Queen Elizabeth II was born on 21 April 1926 and succeeded her father George VI after his death in 1952. Two different types of currency half-sovereigns were issued during her reign.
The first was issued only for the year 1982 as a bullion coin featuring on the obverse the young head of the Queen facing right and on the reverse the design of St.George slaying the Dragon.
The second type was struck in the year 2000 when the Royal Mint re-issued a bullion type gold half-sovereign and continued the issue yearly ever since. This second type carries the fifth Rank-Broadley bust of the Queen and the reverse Pistrucci's St.George slaying the Dragon.

SPECIFICATIONS OF THE HALF-SOVEREIGN

DIAMETER: 19.3-19.4mm
WEIGHT: 3.994g
ALLOY: Gold.
FINENESS: 22 Carat.
MILLESIMAL FINENESS: 0.916
EDGE: Milled.

REFERENCES:

COINS OF ENGLAND & THE UNITED KINGDOM, 47th Edition 2012, by SPINK.
THE GOLD HALF-SOVEREIGN, 2nd Edition 2004, by MICHAEL A. MARSH.
THE COIN YEAR BOOK 2012, Edited by John W. Mussell.

" A TYPE SET OF THREE CENTURIES ".
This complete type set consists of fourteen beautiful gold half-sovereigns, all in mint state condition, and most of them in the highest certified grade. It is highlighted by the 1821 example ( R5 M.Marsh ) in MS64, single finest graded and the 1914 in MS66, which is one of two finest of all George V certified gold half-sovereigns by NGC.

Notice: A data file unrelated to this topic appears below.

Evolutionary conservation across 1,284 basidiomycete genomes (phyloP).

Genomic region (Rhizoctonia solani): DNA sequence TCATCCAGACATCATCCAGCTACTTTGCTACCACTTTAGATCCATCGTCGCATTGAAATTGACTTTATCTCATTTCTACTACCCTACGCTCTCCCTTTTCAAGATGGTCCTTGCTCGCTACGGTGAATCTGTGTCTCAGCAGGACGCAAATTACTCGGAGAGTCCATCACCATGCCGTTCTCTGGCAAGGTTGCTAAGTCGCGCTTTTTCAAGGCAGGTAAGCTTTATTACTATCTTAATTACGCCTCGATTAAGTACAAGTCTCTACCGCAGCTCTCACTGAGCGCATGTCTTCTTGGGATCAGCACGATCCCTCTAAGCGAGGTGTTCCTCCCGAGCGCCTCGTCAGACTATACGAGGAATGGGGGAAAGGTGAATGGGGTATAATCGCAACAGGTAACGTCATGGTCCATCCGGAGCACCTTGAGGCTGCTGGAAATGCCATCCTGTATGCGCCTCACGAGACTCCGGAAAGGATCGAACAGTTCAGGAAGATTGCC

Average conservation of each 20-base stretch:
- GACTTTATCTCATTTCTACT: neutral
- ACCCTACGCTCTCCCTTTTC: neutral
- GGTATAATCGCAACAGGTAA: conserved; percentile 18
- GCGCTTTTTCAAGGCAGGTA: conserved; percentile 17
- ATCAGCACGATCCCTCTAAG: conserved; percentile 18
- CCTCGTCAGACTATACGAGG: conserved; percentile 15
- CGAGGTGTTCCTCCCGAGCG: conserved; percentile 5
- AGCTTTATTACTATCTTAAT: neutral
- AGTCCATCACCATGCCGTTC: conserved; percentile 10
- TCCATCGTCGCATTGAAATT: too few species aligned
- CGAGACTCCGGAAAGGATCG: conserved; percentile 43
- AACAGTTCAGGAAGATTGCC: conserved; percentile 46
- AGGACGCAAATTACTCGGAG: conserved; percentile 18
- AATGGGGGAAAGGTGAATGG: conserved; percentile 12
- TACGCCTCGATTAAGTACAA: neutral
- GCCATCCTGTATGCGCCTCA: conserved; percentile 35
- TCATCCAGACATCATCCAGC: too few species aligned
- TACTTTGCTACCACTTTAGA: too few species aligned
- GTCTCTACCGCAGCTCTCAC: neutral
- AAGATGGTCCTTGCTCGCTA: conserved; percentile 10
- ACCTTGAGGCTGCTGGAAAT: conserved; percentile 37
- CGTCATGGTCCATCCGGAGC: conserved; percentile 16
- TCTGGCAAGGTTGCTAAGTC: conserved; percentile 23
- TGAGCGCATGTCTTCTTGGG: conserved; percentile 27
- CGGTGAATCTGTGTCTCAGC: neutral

Best World Sets

Slot DescriptionFull GradeScore Updated
View Coin George III, 1817-1820 MS 64 2301 5/11/2012
View Coin George IV, Laureate head, ornately garnished, 1821 MS 64 5329 5/10/2012
View Coin George IV, Laureate head, plain, 1823-25 MS 64 2462 10/10/2012
View Coin George IV, Bare head, 1826-28 MS 62 2178 11/1/2012
View Coin William IV, Bare head Small size, 1834 MS 61 2770 10/15/2012
View Coin William IV, Bare head Large size, 1835-37 MS 62 2642 9/15/2012
View Coin Victoria, Young head without die number, 1838-85 MS 65 2626 5/7/2012
View Coin Victoria, Young head with die number, 1863-79 MS 64 1856 11/21/2012
View Coin Victoria, Jubilee head without die number, 1887-93 MS 62 684 11/21/2012
View Coin Victoria, Veiled head St.George, 1893-1901 MS 65 1041 8/19/2012
View Coin Edward VII, 1902-10 MS 65 785 7/22/2012
View Coin George V, 1911-15 MS 66 886 10/19/2012
View Coin Elizabeth II, Young Head, 1982 MS 65 655 5/11/2012
View Coin Elizabeth II, Tiara, 2000-Date MS 69 1840 5/11/2012